When the centre of Riga was being rebuilt in 1856, the site selected for the new theatre building was marked out in the most exposed part of the city, near the canal, in the place of a former urban fortification. In 1860, Ludwig Bohnstedt’s design was selected, and a Greek-classicist building was raised with a pompous north-eastern façade, decorated with a portico of Ionian columns and a group of allegoric statues. The theatre was opened in 1863. Richard Wagner, who worked in Riga for a few years, has his sculpted portrait hanging above the stage, always lit up during the stagings of his operas. Today, the headquarters of the Latvian National Opera and the National Ballet of Latvia are located in the building, and every summer the theatre season is crowned at the Theatre with the Riga Opera Festival.
One theatre is not enough! In 1897, the Riga authorities raised another Russian urban theatre. Opened within Swedish fortifications in 1902, the building played an important part in the history of the Latvian state. It was here that the country’s independence was proclaimed in 1918. The theatre was designed at a time when the first art nouveau buildings started to appear in Riga, thus a watchful observer can easily trace some elements from this period. It is also worth taking a look at the White Room on the first floor of the building, decorated with classical Ionian columns and plant motifs. The lighting, on the other hand, bears traces of the rococo style.
We set off to Tallinn in search of the oldest theatre in Estonia. In the very centre of the city, right by the entrance to the medieval monuments of the Old Town, we come across the Estonian Dramatic Theatre, raised in 1910 from local limestone. In Tartu, the second largest town in Estonia, and its cultural and intellectual capital, we can find the last historic monument on the Baltic Route.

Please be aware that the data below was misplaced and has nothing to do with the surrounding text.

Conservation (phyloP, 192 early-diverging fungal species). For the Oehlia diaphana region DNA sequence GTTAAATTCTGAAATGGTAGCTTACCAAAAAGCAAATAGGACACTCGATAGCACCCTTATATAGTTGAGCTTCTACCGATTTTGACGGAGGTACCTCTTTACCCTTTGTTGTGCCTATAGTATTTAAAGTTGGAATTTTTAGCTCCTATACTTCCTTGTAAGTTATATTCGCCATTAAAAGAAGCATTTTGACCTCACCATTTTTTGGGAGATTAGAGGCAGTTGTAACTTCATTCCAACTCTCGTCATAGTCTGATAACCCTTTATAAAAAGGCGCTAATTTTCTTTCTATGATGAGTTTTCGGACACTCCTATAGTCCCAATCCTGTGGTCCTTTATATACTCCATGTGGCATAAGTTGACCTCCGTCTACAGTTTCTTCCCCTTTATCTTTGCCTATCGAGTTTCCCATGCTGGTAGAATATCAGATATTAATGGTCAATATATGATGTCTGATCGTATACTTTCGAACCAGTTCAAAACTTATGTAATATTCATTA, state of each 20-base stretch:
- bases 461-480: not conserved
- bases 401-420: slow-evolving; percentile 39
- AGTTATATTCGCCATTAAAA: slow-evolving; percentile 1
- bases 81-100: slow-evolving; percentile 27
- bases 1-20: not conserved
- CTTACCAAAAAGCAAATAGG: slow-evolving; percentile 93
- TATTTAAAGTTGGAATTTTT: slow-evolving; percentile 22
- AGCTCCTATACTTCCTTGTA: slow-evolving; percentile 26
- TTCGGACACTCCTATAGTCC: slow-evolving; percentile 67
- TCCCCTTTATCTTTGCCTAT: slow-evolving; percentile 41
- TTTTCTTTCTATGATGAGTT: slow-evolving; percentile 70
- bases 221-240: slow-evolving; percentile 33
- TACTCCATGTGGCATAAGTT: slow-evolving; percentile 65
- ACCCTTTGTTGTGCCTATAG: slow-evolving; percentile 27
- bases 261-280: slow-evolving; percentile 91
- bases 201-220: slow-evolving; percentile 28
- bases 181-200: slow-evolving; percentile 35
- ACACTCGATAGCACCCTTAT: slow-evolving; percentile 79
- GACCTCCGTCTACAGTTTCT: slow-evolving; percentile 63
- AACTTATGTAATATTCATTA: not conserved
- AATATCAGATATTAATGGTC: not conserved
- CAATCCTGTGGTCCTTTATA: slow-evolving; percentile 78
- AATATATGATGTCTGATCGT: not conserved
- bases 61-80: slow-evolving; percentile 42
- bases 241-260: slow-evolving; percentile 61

The state Vanemuine Theatre can be recognised by its tall pillars, narrow windows and the wide balcony on its façade.
The official opening of the theatre took place on 19th October, 1918, with many enthusiastic descriptions of the interiors published in the local press. What seemed to draw the most attention was the foyer and the yellow-white room. The Postimees journal concluded with pride, "This new building has enriched the country and its tempting energy—we trust—will bring noble ideas straight to our homeland."
The European Route of Historic Theatres is an international programme realised in the 2012–2017 period, with the participation of 16 cultural institutions from 12 countries.